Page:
Can AI spell doom for deposit accounts?
When you think of all the challenges associated with a deposit account, whether your country pays you a nominal interest on your ‘balance’ or not, it’s quite a hassle to maintain.
Save for the fact that it helps receive funds from your customers or serves as the ‘home’ for your monthly paycheck, the traditional deposit account isn’t very useful, and for more than a decade, hasn’t seen any innovation.
However, according to a new ‘visionary’ report issued by the World Economic Forum (WEF), the traditional deposit account might just be headed for doom.
In fact, the organization sees wealth managers moving to become the center of the retail customer experience, managing all flows of money for customers.
Funds, as and when they come in, will flow to the optimal account, be it debt, savings, or expenses – matching the customers’ ‘mental accounting’ of their overall budgets and accounts.
The model that the WEF is proposing isn’t entirely new. It is centered around an AI-powered wealth manager, much like the robo-advisors we’ve come to know and love already.
And although they deal solely with long-term investments, it seems like extending their ‘function’ can be a good idea, given the benefits it will bring to customers (although it diminishes the utility and purpose of a deposit account quite significantly).
According to a Barron’s article, the existing class of Robo-advisors with a long-term focus recently crossed the US$200 billion mark in assets under management (AUM).
And although US$200 billion is a small number in the portfolio management industry, the success and attractiveness of robo-advisory is luring traditional true-blue investment companies such as Vanguard, Morgan Stanley, Wells Fargo, and T. Rowe Price into the game.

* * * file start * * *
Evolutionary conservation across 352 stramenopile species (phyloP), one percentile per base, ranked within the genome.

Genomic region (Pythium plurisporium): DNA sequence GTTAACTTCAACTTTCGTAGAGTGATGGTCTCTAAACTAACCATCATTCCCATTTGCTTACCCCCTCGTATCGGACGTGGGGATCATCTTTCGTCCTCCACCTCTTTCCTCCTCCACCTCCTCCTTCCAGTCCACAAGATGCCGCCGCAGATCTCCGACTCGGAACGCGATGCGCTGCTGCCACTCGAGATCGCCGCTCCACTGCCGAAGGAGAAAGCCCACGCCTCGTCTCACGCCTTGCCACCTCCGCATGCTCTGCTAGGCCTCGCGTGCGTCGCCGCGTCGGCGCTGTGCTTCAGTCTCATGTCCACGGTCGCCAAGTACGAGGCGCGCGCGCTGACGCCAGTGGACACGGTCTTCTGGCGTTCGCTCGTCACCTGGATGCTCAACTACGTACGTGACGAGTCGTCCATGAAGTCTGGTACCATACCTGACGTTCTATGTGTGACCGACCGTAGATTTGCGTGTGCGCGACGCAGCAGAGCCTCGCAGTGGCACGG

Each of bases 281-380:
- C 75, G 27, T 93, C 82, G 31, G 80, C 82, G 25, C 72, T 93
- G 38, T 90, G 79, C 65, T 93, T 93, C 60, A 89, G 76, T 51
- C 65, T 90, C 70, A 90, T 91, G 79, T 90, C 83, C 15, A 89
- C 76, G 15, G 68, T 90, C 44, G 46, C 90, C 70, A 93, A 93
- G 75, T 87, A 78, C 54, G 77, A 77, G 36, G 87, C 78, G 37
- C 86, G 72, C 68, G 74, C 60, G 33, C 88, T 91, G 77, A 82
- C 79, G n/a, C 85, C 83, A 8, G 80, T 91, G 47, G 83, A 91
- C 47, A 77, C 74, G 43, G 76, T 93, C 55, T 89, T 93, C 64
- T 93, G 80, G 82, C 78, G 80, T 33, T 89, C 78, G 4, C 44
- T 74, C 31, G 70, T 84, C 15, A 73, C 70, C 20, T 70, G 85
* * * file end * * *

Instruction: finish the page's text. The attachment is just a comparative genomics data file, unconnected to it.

Next-gen robo-advisors can transform wealth
It seems like having a robo-advisor can truly transform how customers manage their money, if its purpose extends beyond long-term investments.
Through its understanding of the customer’s risk profile, spending habits, and other behaviors, the robo-advisor will be able to help radically improve the customers’ financial health. It can make smart investments that optimized savings rates and automate loan repayments that minimize interest expenses.
Since such an offering breaks down the demarcation between spending, borrowing, and wealth management, the robo-advisor is tasked with managing the flow of the customers’ money across multiple accounts, making the whole process more efficient.
By clearly articulating spending categories and allocating funds directly to accounts, this trend helps customers realize their aims better than they could through manually managing their own cash flows.
However, ensuring that an offering can automatically make optimal choices on behalf of customers requires the development of AI solutions that can consider a broad set of financial and nonfinancial information to understand customer contexts comprehensively — which is something existing players need to work on developing.
Another impediment to the AI-driven wealth management model that might doom deposit accounts entirely is regulation. Institutions are currently restricted by regulation in their ability to transfer funds across other institutions and across accounts without explicit, per-transaction customer consent, limiting the ability to automate flows of money.
An evolved robo-advisory offering is perfectly in line with what customers want, however, the maturity of existing AI solutions and the noose of tightening regulations seem to make this a difficult dream to achieve.
However, new players like Vanguard and Wells Fargo might accelerate the evolution of these AI-powered bots, the demise of deposit accounts, and the rise of a new era of financial security for individuals.